Friday, December 08, 2006

Rough Justice. Carolyn Dewey is one of Mary's best friends here at RVA. We have gotten to know her this week, and she is a blessing. She and Mary share a "worker", Jane, who also works for others to fill out a busy work week, and Carolyn drove us to Jane's home on Thursday for the lunch that Jane had prepared for all of us. There is much to tell about Jane, her family, and home, about the luncheon, but I want to relate a story that Carolyn told us as we drove back from Jane's home to RVA.

She said that the police in Kijabe had killed a man about 8 months ago. Some young men in the area burned down the police station in retaliation. (I didn't get whether anyone was injured in the attack.) In response, the police rounded up all the young men in the area and put them in jail, all the young men the police could find, and there were many. They made no serious attempt, apparently, to identify the perpetrators, they simply rounded up the young men. Many had alibis, including one of the men who holds a security job at RVA and was on duty when the attack on the police station occurred. Some of the young men in the area avoided arrest by fleeing to the forest and hiding out for awhile. The ones caught in the round-up, however, were kept in jail for upwards of six to eight months.

Jail here is a terrible place. The jailkeepers don't provide food or medical services; it is up to the family and friends of the prisoners to sustain them. These are poor people who must sustain the prisoners, many very poor people, and now many are without the support of the young men inside.

Carolyn said that the families finally were able to hire a lawyer, who did not much of anything. They changed lawyers and he began to make some progress, but I don't know how it all finally turned out, or whether it has yet turned out.

I thought about the lack of a newspaper to publicize this outrage, the lack of civil rights lawyers, the lack of plaintiff's lawyers who can sue the police, the lack of civil and criminal laws that protect the civilians from the police, the lack of resources on the police side, resources to train and propertly manage police and investigative resources that can be applied to determine the likely perpetrators, the lack of grand juries who determine probable cause, the lack of money to hire lawyers, the lack of lawyers. This is part of what it means to be in the third world. It is simply not about starvation. In fact, the lack of systems that would appropriately respond to the crisis of a policeman shooting a civilian is probably closely related to the existence of starvation in the community.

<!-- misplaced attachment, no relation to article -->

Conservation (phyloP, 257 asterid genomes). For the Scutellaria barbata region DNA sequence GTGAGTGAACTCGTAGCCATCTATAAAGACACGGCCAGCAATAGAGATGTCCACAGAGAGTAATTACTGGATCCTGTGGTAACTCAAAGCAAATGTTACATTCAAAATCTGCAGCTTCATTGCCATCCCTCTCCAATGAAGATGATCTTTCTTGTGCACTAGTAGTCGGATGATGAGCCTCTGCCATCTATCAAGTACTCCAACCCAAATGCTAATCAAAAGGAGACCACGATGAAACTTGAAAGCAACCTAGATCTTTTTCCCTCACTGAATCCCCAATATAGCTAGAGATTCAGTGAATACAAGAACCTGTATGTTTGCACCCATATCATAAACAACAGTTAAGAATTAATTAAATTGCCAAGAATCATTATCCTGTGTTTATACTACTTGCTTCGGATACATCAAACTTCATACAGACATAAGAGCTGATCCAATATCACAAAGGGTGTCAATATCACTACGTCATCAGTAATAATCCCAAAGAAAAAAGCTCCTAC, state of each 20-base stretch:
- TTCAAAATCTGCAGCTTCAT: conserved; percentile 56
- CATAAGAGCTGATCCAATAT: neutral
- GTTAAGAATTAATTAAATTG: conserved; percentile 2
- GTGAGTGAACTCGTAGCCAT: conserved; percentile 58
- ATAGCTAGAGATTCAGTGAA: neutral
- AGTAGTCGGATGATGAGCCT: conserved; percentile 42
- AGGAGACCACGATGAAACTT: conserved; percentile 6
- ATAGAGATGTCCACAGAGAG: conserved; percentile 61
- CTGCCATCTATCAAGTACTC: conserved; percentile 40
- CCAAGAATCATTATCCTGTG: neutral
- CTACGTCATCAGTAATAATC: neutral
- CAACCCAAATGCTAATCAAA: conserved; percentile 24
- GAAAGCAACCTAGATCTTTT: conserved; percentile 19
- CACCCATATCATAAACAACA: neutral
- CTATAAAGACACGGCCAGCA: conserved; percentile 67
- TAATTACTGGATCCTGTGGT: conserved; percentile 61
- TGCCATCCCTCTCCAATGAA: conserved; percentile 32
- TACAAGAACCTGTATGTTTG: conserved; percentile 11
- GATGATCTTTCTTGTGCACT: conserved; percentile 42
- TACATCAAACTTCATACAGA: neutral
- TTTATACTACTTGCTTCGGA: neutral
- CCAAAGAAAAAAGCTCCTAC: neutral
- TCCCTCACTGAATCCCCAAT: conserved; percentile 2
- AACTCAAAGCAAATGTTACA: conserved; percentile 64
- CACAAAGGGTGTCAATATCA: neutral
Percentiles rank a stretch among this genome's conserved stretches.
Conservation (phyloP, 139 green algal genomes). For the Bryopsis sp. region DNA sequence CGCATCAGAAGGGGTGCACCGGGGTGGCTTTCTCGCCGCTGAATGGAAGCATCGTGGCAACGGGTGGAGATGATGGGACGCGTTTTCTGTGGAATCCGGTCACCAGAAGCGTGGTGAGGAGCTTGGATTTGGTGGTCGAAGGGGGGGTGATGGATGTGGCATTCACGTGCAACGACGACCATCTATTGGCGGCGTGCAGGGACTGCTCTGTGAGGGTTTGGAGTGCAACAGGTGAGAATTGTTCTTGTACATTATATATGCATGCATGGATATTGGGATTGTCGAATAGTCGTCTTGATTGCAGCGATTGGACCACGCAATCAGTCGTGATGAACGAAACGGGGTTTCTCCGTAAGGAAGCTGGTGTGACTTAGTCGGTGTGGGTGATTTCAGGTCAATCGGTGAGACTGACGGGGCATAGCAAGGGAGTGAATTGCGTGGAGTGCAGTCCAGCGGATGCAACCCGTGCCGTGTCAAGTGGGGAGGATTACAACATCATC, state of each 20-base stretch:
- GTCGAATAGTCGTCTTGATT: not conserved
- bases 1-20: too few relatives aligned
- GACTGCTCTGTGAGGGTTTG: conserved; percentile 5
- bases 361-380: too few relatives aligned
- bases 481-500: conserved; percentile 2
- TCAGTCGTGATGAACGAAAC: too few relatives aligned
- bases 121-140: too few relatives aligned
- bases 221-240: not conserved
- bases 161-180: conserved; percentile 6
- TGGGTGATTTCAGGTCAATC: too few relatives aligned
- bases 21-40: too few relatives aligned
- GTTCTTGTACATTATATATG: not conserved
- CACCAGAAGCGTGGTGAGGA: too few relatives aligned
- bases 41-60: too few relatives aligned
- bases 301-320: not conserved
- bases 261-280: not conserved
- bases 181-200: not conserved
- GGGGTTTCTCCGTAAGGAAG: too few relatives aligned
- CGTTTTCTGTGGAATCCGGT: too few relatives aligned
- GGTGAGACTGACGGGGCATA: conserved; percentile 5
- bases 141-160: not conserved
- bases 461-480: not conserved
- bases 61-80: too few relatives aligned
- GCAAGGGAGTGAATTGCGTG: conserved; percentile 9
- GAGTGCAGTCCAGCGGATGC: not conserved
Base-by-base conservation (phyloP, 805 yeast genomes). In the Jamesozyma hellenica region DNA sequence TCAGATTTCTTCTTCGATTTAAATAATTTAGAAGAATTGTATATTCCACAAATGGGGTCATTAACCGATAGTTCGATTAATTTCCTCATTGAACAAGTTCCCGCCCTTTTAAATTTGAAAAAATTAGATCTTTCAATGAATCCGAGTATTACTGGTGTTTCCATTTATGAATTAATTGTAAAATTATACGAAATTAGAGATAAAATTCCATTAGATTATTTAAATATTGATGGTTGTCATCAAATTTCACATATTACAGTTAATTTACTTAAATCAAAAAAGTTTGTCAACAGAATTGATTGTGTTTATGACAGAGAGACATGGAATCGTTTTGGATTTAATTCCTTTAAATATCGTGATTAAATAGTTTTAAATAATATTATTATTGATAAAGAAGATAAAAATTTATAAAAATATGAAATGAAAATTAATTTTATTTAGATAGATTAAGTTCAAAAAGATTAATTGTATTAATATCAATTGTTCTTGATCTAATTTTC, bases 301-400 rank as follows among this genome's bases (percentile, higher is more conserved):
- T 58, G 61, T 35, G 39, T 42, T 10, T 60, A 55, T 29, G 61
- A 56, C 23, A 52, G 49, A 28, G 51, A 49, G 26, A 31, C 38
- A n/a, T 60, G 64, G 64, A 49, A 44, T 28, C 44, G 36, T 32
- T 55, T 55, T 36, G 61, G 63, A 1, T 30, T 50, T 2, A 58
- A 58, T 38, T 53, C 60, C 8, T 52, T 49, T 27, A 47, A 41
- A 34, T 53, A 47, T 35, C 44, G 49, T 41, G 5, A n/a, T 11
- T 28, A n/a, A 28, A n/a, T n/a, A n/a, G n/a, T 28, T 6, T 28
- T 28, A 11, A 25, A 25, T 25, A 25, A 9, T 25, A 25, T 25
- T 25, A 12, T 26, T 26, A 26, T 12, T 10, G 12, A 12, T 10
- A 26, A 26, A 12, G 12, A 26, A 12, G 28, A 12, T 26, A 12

There very obviously needs to be policemen here (as everywhere). Yesterday, Carolyn took us down to "old Kijabe" to deliver some clothes and food to some very poor people there. We were met by the pastor of the local AIC church, Pastor Peter. He is a recent graduate of the Bible college at Kijabe station, and seemed an extraordinarily fine young man. At one point he referred to the new policeman in that area, a man whom, the Pastor said, the community already greatly fears. Pastor Peter said, however, that he thought the man a good man, and said that he is glad to have the him in the neighborhood. As Pastor Peter said that, I remembered Carolyn's main concern as we got into her car to drive down to "old Kijabe" and that was the "thugs", as they refer to such people, who might meet us on the roadway. Everyone with whom we have ridden in a car at RVA prays before he or she turns the engine on, prays for protection, not only from automobile accidents and break-downs, but also from thugs.

Among the people we met in old Kijabe was an old man, who said he had been born in 1911 or maybe 1916 (I don't think he could quite remember). He was thin and a little stooped. His hair was white, which is unusual to see among the people there. He lives by himself and is not well. He has no family in the area. Carolyn brought him food. After an earlier visit by Carolyn with a delivery of food, young men broke into his little mud hut and stole the food and beat him mercilessly, an attack from which he has not yet recovered, months later. I understood why Pastor Peter was glad to have a fearsome policeman in his neighborhood, and maybe I understood a little better the story that Carolyn told about the round-up and jailing of all the young men in Jane's neighborhood.

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